Factor 1: Sleep
Sleep is power. Everyone who went to the gym after a short night can relate to this. This is not only experience but also science-based. The more sleep, the better your performance is physically as well as mentally. So my tip: try to organize your life in a way that makes it possible for you to sleep at least 8h on average per night. This will not only improve your performance but also helps to prevent illnesses.
FACTOR 2: BREAK TIME DURING WORKOUT
Break times during your workout can have a huge impact on your performance. The higher your training intensities gets, the longer breaks you need to complete the next set. Break times up to 10min can be necessary the closer you get to move your 1 rep max. Break times are also super individual, some need less, some more. But in general, you can say more is more. The longer your break is the stronger you are in the next set. (assuming you stay warm) The stronger you are in the next set, the higher is your workload. The higher the workload is the stronger and bigger you will get. In the end, the real break times need to be a trade-off between workout time and private/work life. Not everyone can spend 3h in the gym. If you have less time, you can't optimize here too much. But ones you have more time available, try to increase your break times and see if it can positively influence your performance!
FACTOR 3: EXECUTION / TECHNIQUE
To make constant progress it is important to be able to train constantly. To do so, you need to stay injury-free. The best way to stay injury-free is to work with the best technique that is possible for you and a high amount of concentration for each set & each rep. If you don't know rather your technique is solid, search for advice or check the exercise library for more input.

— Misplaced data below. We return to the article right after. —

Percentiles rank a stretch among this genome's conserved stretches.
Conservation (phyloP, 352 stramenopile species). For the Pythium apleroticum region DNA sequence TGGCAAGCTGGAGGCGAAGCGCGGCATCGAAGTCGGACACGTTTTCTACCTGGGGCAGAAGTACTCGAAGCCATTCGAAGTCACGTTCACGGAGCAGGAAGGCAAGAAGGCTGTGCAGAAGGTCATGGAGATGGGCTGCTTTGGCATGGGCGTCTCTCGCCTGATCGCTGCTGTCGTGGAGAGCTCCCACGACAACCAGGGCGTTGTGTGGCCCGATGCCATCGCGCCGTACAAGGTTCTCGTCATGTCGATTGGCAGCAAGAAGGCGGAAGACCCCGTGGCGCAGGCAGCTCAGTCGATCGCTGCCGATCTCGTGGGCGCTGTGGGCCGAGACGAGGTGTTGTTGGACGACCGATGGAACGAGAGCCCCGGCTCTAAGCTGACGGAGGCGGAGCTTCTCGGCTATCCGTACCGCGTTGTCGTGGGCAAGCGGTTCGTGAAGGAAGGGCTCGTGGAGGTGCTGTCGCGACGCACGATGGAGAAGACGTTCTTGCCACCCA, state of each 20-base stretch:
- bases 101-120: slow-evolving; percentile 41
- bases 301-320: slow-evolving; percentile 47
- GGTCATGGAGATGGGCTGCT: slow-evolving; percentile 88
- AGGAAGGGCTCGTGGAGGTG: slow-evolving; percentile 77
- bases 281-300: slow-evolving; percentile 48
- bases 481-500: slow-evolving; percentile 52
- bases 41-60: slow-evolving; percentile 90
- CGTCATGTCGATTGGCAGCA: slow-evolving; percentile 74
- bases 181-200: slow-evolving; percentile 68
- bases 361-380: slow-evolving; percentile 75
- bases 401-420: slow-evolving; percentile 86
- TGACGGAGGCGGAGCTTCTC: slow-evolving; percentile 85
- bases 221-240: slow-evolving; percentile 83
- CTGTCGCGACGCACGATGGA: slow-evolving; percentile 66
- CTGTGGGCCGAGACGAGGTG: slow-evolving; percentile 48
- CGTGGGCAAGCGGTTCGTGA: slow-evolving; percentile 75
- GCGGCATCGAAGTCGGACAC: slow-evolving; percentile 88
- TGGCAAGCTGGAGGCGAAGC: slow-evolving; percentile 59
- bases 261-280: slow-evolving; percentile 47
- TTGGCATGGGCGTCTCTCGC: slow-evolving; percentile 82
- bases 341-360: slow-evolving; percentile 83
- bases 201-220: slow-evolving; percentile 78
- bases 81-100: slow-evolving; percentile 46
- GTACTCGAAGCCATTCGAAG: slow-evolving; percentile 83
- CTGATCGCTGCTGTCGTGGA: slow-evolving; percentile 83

FACTOR 4: WARM UP
Warm up is super important to prevent injuries and to be powerful.
Again, it is necessary to adapt the warm up to your individual needs. I would like to give you some general information about this topic. There are 2 types of Warm Ups that I think should not be missed in any training.
1. General Warm Up / CNS Activation:
- Easy running, rowing, crosstrainer etc.
- Warming up the shoulder girdle
- Mobility flows if you need to open up some joints for specific exercises
2. Exercise specific warm up
- Gradually approach the work weight of the exercise
- Warm up with lighter regression levels
- Machine-guided light warm-up
- Pre-activation of the targeted muscle with specific exercises
FACTOR 5: VOLUME
A more detailed view on this topic will follow soon with an own article. Summary: too less volume can result in no progress. Too much volume can result in too much fatigue and also no progress. So everyone needs to find his volume. If you are using a KOW Program you have a nice benchmark afterward. If the volume was too high/low or perfect. With that knowledge, you can adjust your training.